Also, when you attempt to explain attractiveness and beauty from an evolutionary standpoint, the explanatory scope is limited to one thing and one thing only: reproductive success. It’s a one-dimensional take on beauty. If you’re looking for a mate with whom you can successfully reproduce superior offsprings, then perhaps these are the physical traits that you should look for. But then again, maybe not. Some traits deemed attractive in mates because they reflect health may actually be detrimental to health. For example, the Hadza men prefer women who have high waist-to-hip ratios. Fat reserves are valued in societies where food is sometimes scarce. But there are many health risks that comes with abdominal fat, such as metabolic diseases and reproductive cancers.
When it comes to choosing mates, physical traits are not the only consideration that must be made. The Hadza knows this. When asked to list the traits most important to them in choosing a spouse, the Hadza men and women listed good character and foraging ability above attractiveness. It seems that trustworthiness and the ability to provide for your family is still a priority, even across different cultures.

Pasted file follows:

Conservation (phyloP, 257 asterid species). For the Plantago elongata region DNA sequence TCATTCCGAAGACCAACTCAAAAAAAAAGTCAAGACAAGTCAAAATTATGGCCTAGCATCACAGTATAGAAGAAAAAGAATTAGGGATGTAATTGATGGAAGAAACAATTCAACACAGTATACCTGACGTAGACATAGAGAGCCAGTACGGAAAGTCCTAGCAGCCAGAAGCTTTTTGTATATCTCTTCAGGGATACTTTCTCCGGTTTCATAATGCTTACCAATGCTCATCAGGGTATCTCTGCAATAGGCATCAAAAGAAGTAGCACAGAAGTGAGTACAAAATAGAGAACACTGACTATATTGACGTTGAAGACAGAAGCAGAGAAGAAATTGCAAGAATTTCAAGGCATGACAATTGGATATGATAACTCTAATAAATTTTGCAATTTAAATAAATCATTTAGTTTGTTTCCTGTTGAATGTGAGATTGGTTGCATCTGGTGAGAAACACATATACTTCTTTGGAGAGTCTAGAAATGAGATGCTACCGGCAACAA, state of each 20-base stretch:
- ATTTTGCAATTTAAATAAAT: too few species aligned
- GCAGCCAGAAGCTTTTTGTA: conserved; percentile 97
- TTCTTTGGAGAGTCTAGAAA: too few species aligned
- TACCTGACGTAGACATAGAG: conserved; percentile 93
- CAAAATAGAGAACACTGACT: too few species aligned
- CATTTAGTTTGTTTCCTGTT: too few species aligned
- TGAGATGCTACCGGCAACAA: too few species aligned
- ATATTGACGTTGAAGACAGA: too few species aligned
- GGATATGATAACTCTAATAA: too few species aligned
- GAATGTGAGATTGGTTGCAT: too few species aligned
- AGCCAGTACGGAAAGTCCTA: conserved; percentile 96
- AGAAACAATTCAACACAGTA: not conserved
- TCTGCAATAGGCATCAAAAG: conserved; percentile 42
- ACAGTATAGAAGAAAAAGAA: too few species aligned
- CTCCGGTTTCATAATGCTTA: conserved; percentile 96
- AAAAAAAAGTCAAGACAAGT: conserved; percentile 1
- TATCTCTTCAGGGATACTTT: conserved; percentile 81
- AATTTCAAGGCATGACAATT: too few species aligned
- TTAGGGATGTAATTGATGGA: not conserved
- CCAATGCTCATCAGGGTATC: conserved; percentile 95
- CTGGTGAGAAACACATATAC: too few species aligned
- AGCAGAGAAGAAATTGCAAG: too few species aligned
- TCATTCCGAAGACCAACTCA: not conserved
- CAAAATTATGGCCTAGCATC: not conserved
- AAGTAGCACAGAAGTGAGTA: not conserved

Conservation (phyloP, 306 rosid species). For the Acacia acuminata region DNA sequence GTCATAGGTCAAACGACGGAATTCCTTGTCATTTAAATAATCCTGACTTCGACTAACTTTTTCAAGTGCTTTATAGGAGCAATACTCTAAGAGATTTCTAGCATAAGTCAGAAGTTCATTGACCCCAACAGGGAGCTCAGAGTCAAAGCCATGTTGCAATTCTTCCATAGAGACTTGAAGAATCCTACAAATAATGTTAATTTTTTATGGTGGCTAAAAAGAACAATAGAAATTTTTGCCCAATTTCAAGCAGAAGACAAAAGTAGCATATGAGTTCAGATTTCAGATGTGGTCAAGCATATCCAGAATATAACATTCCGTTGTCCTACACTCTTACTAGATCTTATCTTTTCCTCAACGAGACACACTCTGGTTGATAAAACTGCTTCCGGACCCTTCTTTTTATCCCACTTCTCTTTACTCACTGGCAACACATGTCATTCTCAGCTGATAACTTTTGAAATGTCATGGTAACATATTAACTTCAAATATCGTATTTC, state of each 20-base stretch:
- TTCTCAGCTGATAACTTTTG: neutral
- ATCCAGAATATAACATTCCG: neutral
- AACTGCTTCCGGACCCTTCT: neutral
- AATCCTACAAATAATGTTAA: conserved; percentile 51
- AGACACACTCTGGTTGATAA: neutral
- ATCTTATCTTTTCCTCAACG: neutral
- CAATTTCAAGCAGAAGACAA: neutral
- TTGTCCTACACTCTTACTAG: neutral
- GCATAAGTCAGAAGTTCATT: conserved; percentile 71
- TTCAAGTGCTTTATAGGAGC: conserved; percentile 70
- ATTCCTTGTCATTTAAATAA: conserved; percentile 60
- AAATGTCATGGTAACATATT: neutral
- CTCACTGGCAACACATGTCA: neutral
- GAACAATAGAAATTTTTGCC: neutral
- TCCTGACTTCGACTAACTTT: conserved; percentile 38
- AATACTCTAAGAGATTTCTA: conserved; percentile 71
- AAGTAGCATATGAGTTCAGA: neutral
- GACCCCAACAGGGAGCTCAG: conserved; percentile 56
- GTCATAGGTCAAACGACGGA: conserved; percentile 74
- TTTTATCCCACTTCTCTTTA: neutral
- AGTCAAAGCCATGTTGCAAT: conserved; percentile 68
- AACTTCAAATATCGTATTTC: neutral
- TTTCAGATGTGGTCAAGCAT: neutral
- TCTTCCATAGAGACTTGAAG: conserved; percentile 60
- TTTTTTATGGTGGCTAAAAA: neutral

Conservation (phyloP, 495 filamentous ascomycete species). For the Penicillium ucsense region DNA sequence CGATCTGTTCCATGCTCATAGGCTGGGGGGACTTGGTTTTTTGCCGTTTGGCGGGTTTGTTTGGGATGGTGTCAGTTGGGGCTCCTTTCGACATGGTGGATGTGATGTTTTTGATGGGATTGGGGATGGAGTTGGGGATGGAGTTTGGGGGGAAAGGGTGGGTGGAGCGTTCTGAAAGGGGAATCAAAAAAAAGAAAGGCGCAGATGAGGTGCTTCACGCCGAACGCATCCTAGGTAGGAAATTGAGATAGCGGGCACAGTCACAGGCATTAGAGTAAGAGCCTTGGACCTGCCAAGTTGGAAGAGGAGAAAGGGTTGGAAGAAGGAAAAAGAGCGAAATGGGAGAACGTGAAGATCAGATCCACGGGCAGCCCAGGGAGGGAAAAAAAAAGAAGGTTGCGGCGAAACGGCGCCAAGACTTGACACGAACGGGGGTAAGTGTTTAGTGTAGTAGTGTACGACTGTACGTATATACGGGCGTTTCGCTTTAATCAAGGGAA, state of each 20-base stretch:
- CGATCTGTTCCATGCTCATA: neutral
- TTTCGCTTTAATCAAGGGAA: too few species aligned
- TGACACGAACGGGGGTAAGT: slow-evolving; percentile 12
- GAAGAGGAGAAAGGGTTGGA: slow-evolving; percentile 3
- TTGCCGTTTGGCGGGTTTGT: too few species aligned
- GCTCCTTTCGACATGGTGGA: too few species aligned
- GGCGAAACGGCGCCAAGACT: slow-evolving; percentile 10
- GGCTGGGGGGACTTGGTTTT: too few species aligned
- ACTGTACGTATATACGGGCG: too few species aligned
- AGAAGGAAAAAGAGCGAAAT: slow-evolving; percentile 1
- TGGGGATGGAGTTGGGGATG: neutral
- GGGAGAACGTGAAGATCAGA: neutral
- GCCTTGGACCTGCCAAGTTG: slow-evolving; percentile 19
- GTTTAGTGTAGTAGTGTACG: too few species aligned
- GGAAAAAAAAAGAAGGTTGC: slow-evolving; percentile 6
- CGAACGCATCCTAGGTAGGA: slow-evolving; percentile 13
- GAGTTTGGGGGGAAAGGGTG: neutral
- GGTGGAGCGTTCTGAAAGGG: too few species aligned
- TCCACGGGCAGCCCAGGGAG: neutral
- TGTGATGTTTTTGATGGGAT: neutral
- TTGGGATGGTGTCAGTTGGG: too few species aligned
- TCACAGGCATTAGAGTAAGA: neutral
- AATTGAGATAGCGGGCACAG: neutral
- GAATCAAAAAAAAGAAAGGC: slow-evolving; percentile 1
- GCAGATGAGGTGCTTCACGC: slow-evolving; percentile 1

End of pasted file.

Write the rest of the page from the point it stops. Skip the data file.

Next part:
If we are to study attractiveness based on evolutionary adaptations, then we can only imagine how these preferences must change over time as we continue to evolve as a species. This is just my hunch, but what happens when we evolve into our digital and robotic forms (the inevitable outcome that my geeky self predicts)? What then? Will we still pick our mates based on their pelvic width? Somehow, I have a feeling that our attractive preferences will be very different indeed.
“There is certainly no absolute standard of beauty. That precisely is what makes its pursuit so interesting.” – John Kenneth Galbraith